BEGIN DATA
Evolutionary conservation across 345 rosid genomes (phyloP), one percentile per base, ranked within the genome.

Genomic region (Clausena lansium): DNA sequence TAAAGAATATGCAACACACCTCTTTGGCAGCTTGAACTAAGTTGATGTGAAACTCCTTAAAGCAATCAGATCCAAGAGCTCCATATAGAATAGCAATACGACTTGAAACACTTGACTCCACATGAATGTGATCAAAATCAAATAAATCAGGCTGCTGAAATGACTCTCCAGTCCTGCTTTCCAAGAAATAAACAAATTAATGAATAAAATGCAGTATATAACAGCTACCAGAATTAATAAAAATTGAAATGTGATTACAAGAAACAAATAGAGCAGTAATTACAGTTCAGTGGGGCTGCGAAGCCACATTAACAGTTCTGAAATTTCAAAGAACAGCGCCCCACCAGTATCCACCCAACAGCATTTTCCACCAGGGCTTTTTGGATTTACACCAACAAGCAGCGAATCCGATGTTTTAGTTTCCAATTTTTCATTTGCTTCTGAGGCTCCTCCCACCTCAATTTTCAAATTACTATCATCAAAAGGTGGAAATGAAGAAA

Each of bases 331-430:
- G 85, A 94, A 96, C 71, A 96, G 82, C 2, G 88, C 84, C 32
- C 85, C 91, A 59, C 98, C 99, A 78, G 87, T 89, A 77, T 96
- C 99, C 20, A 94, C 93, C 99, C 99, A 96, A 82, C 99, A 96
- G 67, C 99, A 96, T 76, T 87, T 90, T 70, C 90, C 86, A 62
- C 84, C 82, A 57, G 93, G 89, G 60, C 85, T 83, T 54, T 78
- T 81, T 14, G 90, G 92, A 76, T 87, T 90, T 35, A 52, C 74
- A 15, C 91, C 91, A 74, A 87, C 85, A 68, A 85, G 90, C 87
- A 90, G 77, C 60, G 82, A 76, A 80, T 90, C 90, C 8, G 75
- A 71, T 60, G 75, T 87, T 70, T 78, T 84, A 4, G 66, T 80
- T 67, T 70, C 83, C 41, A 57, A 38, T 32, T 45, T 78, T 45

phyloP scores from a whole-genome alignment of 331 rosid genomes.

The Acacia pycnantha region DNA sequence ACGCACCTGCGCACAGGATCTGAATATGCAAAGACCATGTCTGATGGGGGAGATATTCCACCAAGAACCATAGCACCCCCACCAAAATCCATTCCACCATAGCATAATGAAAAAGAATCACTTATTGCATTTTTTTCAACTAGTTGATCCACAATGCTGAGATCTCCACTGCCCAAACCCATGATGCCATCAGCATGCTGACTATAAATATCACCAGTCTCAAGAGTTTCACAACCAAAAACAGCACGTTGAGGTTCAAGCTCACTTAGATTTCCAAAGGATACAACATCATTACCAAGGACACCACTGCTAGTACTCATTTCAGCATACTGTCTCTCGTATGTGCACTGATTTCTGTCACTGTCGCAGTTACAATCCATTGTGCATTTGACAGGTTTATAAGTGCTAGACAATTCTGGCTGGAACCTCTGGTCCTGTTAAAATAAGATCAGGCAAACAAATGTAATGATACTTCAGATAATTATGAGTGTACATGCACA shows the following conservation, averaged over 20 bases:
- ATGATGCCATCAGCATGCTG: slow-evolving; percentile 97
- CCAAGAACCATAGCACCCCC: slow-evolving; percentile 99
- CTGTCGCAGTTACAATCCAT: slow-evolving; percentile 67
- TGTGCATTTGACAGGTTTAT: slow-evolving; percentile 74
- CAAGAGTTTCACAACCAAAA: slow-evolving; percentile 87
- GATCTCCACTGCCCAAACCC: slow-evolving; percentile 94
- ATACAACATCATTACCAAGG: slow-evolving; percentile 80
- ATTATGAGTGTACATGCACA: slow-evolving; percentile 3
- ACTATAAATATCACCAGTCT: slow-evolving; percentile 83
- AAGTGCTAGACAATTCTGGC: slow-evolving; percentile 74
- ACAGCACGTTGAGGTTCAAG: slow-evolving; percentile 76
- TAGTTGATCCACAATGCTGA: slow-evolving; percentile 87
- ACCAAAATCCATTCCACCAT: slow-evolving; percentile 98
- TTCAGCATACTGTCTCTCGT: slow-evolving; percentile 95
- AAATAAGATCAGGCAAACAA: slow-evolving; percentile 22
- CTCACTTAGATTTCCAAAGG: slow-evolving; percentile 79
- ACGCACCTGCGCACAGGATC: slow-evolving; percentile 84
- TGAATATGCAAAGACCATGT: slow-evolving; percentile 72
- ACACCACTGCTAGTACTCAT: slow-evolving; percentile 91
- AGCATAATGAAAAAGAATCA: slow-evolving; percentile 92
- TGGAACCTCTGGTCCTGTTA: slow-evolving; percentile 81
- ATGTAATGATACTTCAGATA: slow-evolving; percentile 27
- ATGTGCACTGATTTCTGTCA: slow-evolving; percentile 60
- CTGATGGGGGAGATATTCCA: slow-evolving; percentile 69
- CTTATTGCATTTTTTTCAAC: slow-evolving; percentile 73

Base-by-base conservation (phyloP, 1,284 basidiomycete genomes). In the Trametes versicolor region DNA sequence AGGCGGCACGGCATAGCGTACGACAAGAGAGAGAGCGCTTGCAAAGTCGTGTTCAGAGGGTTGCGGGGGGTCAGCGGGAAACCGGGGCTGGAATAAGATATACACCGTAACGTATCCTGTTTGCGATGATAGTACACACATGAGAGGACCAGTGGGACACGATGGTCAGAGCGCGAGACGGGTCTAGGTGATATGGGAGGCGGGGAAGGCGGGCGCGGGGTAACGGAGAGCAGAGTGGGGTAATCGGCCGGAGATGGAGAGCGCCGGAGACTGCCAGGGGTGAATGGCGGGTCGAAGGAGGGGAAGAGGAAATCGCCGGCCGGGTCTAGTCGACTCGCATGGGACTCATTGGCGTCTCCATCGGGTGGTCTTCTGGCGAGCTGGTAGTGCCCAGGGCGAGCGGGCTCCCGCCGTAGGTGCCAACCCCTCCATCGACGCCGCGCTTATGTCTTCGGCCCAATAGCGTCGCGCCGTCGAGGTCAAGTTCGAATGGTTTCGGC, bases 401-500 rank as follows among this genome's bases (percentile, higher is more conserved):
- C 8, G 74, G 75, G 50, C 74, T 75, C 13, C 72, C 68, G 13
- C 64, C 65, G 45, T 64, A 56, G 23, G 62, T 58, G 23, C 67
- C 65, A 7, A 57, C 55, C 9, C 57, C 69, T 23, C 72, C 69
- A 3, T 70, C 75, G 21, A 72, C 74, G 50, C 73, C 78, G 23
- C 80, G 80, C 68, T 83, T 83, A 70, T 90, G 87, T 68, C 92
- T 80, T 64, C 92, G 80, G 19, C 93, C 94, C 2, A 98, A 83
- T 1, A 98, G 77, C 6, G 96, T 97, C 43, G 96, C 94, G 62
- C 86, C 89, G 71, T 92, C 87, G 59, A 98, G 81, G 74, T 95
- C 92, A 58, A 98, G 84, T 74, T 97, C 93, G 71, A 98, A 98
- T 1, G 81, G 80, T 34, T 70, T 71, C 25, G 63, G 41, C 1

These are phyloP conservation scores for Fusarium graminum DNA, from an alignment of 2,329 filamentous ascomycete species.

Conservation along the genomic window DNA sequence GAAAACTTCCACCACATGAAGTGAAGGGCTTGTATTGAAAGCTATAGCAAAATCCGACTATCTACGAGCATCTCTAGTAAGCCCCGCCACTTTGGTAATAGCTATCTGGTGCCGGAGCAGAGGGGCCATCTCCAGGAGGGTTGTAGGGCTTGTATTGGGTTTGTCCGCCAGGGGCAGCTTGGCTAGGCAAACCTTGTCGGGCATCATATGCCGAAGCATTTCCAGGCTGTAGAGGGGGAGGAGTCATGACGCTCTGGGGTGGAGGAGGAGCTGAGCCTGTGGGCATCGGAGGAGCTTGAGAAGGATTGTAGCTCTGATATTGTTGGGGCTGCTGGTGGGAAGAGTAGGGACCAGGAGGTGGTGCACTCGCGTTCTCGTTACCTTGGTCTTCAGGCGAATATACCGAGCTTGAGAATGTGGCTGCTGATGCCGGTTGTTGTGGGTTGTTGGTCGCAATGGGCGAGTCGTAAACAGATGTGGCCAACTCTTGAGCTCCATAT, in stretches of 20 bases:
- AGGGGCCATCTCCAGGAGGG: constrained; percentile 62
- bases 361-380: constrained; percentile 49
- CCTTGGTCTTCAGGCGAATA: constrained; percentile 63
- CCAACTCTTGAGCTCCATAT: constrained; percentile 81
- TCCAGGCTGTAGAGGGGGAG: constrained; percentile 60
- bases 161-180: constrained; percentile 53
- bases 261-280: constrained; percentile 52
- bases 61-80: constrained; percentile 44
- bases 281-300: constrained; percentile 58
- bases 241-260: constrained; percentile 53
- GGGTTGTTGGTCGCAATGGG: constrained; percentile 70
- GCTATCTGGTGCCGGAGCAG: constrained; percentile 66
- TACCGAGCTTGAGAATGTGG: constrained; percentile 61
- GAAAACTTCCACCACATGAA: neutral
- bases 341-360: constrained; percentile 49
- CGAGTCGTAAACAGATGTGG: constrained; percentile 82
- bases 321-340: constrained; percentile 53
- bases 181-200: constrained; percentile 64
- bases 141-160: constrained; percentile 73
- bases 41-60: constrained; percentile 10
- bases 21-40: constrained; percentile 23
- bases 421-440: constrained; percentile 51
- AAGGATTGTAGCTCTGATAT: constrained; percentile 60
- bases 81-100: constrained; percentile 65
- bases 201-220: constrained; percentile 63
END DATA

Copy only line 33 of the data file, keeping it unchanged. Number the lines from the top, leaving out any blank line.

- TGAATATGCAAAGACCATGT: slow-evolving; percentile 72